Gabriela Maloney, DO
edited by Bridget McIlwee, DO
It’s not a secret that UV radiation can cause acute sunburns. But did you know that UV radiation also causes skin cancer and wrinkles (called photoaging)? All individuals, regardless of their skin type or tone, are susceptible to the damaging effects of UV radiation. Lighter skin tones are at highest risk from the sun and should use sunscreen with a high SPF every day, reapplying often.
But what does all of this really mean?
SPF stands for “Sun Protection Factor”. SPF measures the sunscreen’s ability to protect skin from UVB radiation. The SPF number is a ratio: it compares the minimal dose of UV radiation required to cause redness (minimal erythema dose, MED) of skin with sunscreen when compared to skin without sunscreen. For example: if a person applies sunscreen with an SPF of 30 as directed, it would take 30 times more UV radiation for that person’s skin to develop redness than it would if he or she had not applied any sunscreen.
SPF testing and determination is performed by having individuals apply sunscreen on their skin and then exposing them to a light source that simulates the natural UV (solar) radiation.
In order to replicate the SPF’s stated effectiveness outside of the laboratory, one must apply the same amount of sunscreen used during testing. An average adult male has a body surface equivalent to 1.9 m2, which would require about 1.3 oz (equivalent to the size of a shot glass) of sunscreen to get the full sun protection denoted by the SPF. And, this amount of sunscreen must be reapplied frequently – usually every 2 hours. Unfortunately, only a small percentage of the population applies sunscreen as recommended. Thus user error – not an ineffective product – is usually the cause of sunburns inflicted while ‘using’ sunscreens.
What does “Broad-Spectrum” mean?
The SPF is established based on the ability of sunscreen to protect against UVB rays, but it does not measure protection against UVA radiation.
Ultraviolet (UV) radiation is divided into UVA and UVB spectra, according to ranges of wavelengths. UVB rays encompass only about 5% of the UV radiation reaching the earth’s surface. Approximately 95% of the UV radiation we are exposed to is UVA, which can also cause photoaging and skin cancer.
So, if SPF ratings don’t tell us how protected we are from UVA rays… how do shield ourselves from them? The answer is the use of “broad spectrum” sunscreen. The FDA has established new labeling regulations that only allow sunscreens which have passed various protection tests to be labeled “broad-spectrum”. However, even though many sunscreens are now labeled “broad-spectrum”, the amount of protection against UVA rays is still not rated or quantified.
UV-protective ingredients are separated into two broad categories: physical and chemical. Two commonly used broad-spectrum physical sunscreens are zinc oxide and titanium dioxide. These ingredients work by reflecting and scattering UV light, and are often called ‘UV blockers’. They are much less likely than chemical ingredients to cause irritant or allergic skin reactions. Broad spectrum chemical sunscreens contain organic compounds – like avobenzone, oxybenzone, octocrylene, and homosalate – that work by absorbing UV light and dissipating it as heat.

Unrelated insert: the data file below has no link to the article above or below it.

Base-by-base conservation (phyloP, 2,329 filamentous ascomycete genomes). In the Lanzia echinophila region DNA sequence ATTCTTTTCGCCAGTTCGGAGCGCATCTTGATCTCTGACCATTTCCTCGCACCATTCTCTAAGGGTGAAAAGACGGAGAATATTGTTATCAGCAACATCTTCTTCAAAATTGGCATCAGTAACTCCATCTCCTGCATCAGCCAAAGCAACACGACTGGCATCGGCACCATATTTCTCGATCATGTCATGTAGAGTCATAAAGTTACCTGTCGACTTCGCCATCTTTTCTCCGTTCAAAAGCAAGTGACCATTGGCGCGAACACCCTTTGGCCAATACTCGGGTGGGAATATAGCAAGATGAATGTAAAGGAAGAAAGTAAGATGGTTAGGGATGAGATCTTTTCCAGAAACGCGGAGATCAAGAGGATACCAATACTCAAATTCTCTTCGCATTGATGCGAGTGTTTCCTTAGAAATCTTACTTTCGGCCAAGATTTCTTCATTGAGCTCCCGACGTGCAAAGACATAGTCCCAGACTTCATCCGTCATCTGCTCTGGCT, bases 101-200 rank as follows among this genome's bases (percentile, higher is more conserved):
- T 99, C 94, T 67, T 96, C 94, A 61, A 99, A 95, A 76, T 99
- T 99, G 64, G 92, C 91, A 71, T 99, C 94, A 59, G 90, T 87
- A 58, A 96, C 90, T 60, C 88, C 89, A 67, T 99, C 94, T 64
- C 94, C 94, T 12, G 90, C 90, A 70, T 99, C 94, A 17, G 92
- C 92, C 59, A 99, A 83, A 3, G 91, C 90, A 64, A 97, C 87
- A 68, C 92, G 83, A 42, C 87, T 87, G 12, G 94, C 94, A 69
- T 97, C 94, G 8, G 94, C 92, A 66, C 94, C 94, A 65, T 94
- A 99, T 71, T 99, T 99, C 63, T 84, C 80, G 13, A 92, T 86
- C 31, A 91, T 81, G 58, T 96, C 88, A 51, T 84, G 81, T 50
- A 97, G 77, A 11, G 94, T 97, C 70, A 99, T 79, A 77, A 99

What’s in a number?
A sunscreen must be labeled SPF 15 or higher in order to decrease your risk of skin cancer. There is a common misconception that SPF numbers which are twice as high will give you twice the protection from the sun, which is simply not true. When sunscreen is applied properly, SPF 15 will absorb approximately 93% of UVB radiation. In comparison, SPF 30 will absorb 97% of UVB radiation, and SPF 50 will absorb approximately 98%. (And remember, this protection only lasts as long as that first coat of sunscreen – about two hours, or less if you’ve been swimming or sweating.)
To reduce consumer confusion, the FDA has capped SPF ratings at 50, and is now requiring SPFs greater than 50 to be relabeled 50+.
The bottom line…
- Regardless of the SPF, sunscreens must be applied liberally (at least the equivalent of one shot glass full of sunscreen) to all the sun-exposed parts of the body.
- Sunscreen application should occur 15-30 minutes prior to sun exposure to allow formation of a protective film on the skin.
- Sunscreen should be reapplied at least every two hours. Even sunscreens labeled “water-resistant” or “very water-resistant” are eventually washed away after sweating or swimming.
Photo Credit: SkinCancer.com & Consumer Reports
Resources: American Academy of Dermatology, Uptodate.com
Please note, our medical disclaimer applies to all information, images, recommendations, and comments published on this page.
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